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         How to make changes

For the students and the change makers:  
What is your role and what are you willing to do to change the status quo?

So, despite that fact that we’re all quite lucky to have access to education, it’s still important to think about what we’re getting out of it. If you look at youth unemployment rates, or vacancy announcements for jobs around your city, you’ll quickly realize that perhaps what you’re learning is not all that relevant, so what can be done about it?

The system is much bigger than the student, and it seems hard to foresee any kind of change. But if you look a few decades back, the challenge of universal education seemed impossible, too.

So as you think about improving the system, the  classroom, or specifically your experience, ask yourself:  What am I bringing to the table? Can learning be achieved through other means? Am I taking on opportunities to make a contribution? How can a half an hour of passive complaining be converted into a half an hour of active impact?

We’d like to share a framework for project management which can be applied to large and small projects. Who knows, maybe this year you can make your class more interesting or your classroom more cozy.

Identify the problems:

Use survey tools like JotForm, Typeform to collect information about the problems you want to address. What challenges do your classmates face.
Ex. Some common challenges may relate to school infrastructure, lack of supplies or the teaching style.

Set objectives:

Once you identify a common problem, ex. our school is too cold in the winter, set your objectives.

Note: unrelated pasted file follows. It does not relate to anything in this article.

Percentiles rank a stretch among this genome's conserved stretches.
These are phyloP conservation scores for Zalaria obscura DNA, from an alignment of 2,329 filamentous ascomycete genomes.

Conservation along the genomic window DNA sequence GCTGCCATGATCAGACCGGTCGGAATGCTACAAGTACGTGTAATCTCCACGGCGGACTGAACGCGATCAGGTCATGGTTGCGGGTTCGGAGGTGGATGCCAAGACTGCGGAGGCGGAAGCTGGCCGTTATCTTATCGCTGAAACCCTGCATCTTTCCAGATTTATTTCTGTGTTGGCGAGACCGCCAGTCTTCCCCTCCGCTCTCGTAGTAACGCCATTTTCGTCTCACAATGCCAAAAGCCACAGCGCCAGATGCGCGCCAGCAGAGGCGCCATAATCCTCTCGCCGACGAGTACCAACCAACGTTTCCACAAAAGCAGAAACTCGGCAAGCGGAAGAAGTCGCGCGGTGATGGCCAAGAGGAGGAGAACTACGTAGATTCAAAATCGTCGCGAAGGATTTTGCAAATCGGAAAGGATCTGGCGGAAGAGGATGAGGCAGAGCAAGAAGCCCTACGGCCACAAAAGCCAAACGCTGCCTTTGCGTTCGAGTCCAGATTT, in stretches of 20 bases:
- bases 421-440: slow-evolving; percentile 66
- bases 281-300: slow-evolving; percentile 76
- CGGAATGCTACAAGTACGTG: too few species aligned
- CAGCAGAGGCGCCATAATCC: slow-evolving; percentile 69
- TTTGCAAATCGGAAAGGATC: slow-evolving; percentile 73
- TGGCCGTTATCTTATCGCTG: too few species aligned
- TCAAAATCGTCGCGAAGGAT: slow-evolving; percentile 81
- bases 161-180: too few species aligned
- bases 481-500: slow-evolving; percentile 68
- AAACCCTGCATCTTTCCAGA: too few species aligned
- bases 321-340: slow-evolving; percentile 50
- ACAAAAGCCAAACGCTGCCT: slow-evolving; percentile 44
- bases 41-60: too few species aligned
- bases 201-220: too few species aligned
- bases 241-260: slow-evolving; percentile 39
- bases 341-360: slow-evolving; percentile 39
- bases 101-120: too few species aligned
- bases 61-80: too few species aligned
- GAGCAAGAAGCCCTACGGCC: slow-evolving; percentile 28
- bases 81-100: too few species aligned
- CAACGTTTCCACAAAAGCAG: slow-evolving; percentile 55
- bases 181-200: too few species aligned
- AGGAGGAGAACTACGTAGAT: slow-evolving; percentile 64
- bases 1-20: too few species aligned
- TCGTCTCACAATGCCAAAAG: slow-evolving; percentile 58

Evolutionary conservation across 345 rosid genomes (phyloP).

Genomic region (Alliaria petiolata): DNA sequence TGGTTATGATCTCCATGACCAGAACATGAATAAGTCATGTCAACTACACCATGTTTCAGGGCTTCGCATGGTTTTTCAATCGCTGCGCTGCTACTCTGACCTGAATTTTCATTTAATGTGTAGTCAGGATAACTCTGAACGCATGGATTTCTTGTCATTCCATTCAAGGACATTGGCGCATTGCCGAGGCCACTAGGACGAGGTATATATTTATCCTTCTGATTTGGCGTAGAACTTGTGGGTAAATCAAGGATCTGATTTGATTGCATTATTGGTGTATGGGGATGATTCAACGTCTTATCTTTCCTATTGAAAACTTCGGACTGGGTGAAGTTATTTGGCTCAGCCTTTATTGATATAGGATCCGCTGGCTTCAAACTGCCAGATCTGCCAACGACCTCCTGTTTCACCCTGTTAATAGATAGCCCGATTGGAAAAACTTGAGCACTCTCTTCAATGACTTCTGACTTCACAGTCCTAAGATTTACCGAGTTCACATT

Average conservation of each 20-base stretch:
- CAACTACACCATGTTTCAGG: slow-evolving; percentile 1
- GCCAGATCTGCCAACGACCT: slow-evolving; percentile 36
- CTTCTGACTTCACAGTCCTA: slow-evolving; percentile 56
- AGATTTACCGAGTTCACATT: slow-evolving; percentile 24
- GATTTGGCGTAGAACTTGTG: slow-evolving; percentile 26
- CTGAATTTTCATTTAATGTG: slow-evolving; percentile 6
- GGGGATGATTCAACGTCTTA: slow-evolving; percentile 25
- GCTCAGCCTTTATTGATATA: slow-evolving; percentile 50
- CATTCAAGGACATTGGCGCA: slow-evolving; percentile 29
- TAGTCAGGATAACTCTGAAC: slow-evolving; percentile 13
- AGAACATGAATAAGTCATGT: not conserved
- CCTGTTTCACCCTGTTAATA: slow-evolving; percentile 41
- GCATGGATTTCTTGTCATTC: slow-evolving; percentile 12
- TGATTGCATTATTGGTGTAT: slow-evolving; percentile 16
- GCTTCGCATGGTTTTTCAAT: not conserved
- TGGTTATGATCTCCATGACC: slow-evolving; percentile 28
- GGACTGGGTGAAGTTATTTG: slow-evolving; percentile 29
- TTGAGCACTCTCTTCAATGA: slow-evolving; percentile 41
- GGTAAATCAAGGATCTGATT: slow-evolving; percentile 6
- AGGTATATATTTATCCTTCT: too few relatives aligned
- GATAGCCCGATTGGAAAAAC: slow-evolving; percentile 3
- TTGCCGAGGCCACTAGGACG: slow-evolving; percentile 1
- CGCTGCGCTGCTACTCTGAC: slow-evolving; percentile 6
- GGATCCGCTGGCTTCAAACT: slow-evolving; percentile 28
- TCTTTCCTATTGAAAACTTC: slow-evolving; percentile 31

Ex. Objective: Make sure that classrooms are warm in the winter.

Propose solutions:

So you’ve identified what you want to achieve, but how will you achieve this? What additional information, materials, or help do you need?
Ex. Proposal: Insulate our classroom windows because they are old and let the heat out.

Collect evidence:

Your problem and pollution must be backed up with facts. You’ll get some statistics from your initial survey, but you’ll also need to do more research.
Ex. What percentage of your classmates agree that it’s too cold in the winter?

Lobby:

If you want to achieve your goal and put your solution into action, you’ll need to present this idea to your classmates, the school administration, and maybe to some sponsors.

Ex. Ask your administrator if there are funds for insulation materials, or connect with a company that might be interested in donating supplies.

By conducting projects there’s plenty of ways to learn and skills to develop in and outside of school, so, as Mark Twain said, “don’t let schooling get in the way of your education.”


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